God is about to be born into the world.
It turns out that, for a whole variety of reasons, God's unconditional love is extremely difficult for humans to grasp. But God desperately wants us to grasp it. God yearns for us to realize that we are loved, and to have us love one another. After many attempts, from giving wise laws to prophetic warnings and declarations, in order to get the simple notion of divine grace through our thick skulls, God resorted to Christmas.
To properly understand the magnitude of God's move, we need an image. So, I want you to use your imagination. We are going to create an image of God. We need big, and strong; really massive. I suggest we start with Paul Bunyan. You all remember Paul. He was so big and so strong that he logged off the entire Northwest Territory in about 5 years.
For God though, we need a still bigger image. Perhaps we could think of the Earth as one of the smaller Cat's eye marbles in God's pocket, or of the galaxy as a yo-yo in God's hand. In a few billion years we'll hit the end of the string and start back up. Anyway, you get the idea. Big. Really big.
Now, take this strong, no need to worry God, and cram him into the space of one tiny little baby, fresh from Mary's womb, weak and unprotected. If you can imagine the loss of power, of dignity, even of understanding, then you have some sense of what God went through in order to become Jesus.
And all because God wants you to know grace! Not just understand it, but know in your heart of hearts that it's true. Not true in some general sense, but true about YOU, Cathy or Jane, or Bill, or Joe. God so loved the world, and each person in it, including you, that he came among us as a little child.
You, my friend, are beloved of God. That is the good news, the core message of Christmas. May you feel that love, bask in it, accept it, take it into yourself and let it fill you with warm light. And may you then, because it is the nature of love to be shared, find ways to help the people around you recognize that they too are beloved of God.
Wishing you many blessings this Advent and Christmas.
The Rev. Dr. Thomas D. Harries
Alexandra Cousteau, granddaughter of Jacques Cousteau, spoke at the Luther College graduation ceremony a week ago Sunday. Her overall theme was the need for this generation of graduates to lead the way in finding new ways to live in harmony with the natural world—a message dear to my heart, as you know. Cousteau suggested an important attitude for the graduates to keep in mind as they engage this challenging work: "Don't be afraid to fail."
"Don't be afraid to fail." It's one of the current buzz phrases among people who try to understand and promote innovation. It is a fairly substantial shift in outlook from what I grew up with, and one that many people think is essential to the creative process. The tech industry is one of the only places where attempting to start a company and having it fail is considered a plus on your resume. 95% of new startups fail. And yet the successful 5% that currently support our high standard of living could never have emerged unless all those people tried.
It was the 150th commencement ceremony at Luther. There were about 720 students graduating. The first graduating class had 11 students, and they graduated a year late due to illness and the outbreak of the Civil War. Luther was founded to provide an education to the children of immigrants. Their effort did not fail but it was a near thing that first year. "Don't be afraid to fail" is just as important in the world of nonprofit organizations as it is in business.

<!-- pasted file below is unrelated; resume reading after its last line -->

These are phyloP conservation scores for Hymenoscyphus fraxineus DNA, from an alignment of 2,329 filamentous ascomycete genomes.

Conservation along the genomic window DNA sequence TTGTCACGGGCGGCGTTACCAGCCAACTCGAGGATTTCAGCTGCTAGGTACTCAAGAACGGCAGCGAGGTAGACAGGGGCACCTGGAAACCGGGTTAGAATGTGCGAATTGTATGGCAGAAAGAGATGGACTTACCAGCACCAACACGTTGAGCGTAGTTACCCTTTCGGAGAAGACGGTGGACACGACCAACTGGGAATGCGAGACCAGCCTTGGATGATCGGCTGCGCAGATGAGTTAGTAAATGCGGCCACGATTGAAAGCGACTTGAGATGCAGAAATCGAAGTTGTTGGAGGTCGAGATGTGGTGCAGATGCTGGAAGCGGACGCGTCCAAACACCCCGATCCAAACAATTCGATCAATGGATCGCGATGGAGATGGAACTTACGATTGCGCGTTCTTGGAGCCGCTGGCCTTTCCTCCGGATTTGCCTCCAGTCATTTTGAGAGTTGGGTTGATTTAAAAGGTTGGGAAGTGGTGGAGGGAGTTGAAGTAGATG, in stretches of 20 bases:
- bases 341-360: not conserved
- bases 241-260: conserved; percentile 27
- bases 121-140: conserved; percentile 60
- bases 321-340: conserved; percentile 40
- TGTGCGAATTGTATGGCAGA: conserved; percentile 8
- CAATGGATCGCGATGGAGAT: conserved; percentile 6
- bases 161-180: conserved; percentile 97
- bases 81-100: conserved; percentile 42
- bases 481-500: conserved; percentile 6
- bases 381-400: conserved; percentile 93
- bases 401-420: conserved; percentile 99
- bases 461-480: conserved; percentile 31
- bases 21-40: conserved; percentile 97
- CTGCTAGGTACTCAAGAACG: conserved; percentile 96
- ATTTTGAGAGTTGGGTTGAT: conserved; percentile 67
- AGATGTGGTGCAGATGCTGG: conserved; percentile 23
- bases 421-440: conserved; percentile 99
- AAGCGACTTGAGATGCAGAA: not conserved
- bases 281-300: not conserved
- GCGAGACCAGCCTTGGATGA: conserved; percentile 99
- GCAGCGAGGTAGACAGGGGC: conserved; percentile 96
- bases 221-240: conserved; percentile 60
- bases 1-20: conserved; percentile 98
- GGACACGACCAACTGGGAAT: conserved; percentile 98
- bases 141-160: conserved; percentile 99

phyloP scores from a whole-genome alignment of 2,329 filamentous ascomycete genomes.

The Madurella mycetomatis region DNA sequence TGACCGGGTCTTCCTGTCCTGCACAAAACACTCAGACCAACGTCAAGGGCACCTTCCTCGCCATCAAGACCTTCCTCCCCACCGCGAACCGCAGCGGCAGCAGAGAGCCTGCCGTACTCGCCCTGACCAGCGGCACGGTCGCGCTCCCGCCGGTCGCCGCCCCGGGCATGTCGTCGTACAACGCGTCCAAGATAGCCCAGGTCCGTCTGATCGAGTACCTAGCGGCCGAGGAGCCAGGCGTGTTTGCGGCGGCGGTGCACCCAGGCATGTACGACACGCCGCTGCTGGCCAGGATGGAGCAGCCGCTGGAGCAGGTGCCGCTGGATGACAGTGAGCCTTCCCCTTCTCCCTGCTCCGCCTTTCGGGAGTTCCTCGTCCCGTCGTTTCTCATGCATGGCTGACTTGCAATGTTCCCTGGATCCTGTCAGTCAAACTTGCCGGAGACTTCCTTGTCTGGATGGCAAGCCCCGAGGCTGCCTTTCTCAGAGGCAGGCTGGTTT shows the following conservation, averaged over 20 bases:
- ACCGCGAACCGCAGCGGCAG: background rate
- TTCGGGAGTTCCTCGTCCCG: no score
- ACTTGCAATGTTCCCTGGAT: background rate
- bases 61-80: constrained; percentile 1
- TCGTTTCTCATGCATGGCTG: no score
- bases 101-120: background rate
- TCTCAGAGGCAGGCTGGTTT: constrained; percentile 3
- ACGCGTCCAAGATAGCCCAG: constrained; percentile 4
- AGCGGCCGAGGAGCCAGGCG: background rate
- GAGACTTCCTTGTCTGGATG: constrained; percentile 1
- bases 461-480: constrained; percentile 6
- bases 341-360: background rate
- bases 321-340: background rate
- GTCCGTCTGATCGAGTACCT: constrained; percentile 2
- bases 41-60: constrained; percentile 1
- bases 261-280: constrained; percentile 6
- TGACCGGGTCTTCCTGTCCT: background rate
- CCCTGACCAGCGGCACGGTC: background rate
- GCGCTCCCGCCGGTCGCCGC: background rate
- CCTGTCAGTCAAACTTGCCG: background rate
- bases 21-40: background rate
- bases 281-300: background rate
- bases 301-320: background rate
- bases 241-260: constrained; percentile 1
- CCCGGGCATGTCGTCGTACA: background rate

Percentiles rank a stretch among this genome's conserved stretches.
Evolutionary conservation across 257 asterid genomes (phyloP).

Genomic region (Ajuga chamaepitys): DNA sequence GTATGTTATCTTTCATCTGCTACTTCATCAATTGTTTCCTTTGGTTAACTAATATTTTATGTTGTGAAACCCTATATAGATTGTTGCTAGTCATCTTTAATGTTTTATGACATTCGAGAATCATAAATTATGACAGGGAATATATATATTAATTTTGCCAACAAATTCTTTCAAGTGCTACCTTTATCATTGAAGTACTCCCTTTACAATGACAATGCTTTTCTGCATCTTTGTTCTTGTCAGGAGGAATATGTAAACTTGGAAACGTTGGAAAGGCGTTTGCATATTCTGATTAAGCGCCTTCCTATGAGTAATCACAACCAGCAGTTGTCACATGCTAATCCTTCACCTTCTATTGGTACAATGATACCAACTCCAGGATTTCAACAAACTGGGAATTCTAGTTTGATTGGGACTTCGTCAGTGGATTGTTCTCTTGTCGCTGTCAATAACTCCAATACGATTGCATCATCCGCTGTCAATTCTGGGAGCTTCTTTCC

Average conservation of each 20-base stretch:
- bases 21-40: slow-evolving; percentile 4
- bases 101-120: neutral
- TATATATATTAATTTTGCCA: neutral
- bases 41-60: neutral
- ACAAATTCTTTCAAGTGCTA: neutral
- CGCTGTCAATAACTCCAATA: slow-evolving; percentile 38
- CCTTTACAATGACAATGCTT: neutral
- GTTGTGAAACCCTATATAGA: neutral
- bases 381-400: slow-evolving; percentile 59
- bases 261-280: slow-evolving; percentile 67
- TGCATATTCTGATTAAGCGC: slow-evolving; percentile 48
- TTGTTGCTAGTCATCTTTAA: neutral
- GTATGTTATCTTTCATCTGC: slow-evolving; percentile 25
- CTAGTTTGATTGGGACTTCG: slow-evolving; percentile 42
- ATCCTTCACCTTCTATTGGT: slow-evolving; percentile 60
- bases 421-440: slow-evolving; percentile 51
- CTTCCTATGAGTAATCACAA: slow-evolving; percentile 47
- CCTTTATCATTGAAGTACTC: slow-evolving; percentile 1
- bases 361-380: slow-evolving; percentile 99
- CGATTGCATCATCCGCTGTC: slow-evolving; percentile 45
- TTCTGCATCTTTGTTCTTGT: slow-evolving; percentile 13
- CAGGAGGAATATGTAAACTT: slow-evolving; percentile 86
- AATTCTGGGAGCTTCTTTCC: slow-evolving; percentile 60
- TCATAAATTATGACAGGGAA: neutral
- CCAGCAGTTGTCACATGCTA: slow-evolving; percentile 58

I remember reading an article some years ago which argued that one of the greatest innovations from the early days of the United States was, of all things, bankruptcy laws. Bankruptcy laws are essential to a vibrant and innovative economy because they make it possible to try, fail, and still survive to try again economically. Before that debtors were thrown in prison where they had little chance of paying off their debts.
Of course the entrepreneurs are encouraging us not to fear undertaking some great and challenging endeavor. They are not encouraging moral failure. We should be afraid of moral failure and do our very best to avoid it. But as Christians we know that even here, failure is not the end of the story. "Forgive us our trespasses, as we forgive those who trespass against us." The Lord's Prayer assumes that, being human, we will fail from time to time in our relationships with God and with our neighbor. When that happens we are called to respond with forgiveness and reconciliation. We are assured by the teaching and example of Jesus that God will respond to our failures with forgiveness and love.
Go forth with boldness to spread the good news of God's love. Be not afraid.
The Rev. Dr. Thomas D. Harries
In my Easter sermon I used as an illustration one of the trees in our back yard. The bark was peeling off and it looked quite dead. We were afraid it would fall onto the garage, so we had it cut down. Since it was the anchor for the dog's tie-out wire, and there was no good alternative, it was cut about 10 feet up, above the attachment point. Imagine my surprise when four new branches began to grow out from the sides of the stump, turn 90 degrees, and head for the sky! Now 20 years later they perfectly shade our deck. New life emerged where none was expected.
Despite his many predictions, the disciples never grasped that Jesus would have to die, but would also rise again. Only when he appeared to them following the resurrection—on the road to Emmaus, by the Sea of Galilee—did they understand what he had been telling them. Then they were filled with joy. New life arose where none was expected.
We might take those four branches to represent four major teachings of Jesus that are confirmed and completed by his dying and rising again.
Faith. Our faith in the goodness of God is confirmed when crucifixion is overcome, and all the powers of death with it. We know, therefore,
that God will be with us always, even to the end of the age.
Hope. Because of the resurrection we have hope in the communion of saints—that those we love who have died live on joyfully in the nearer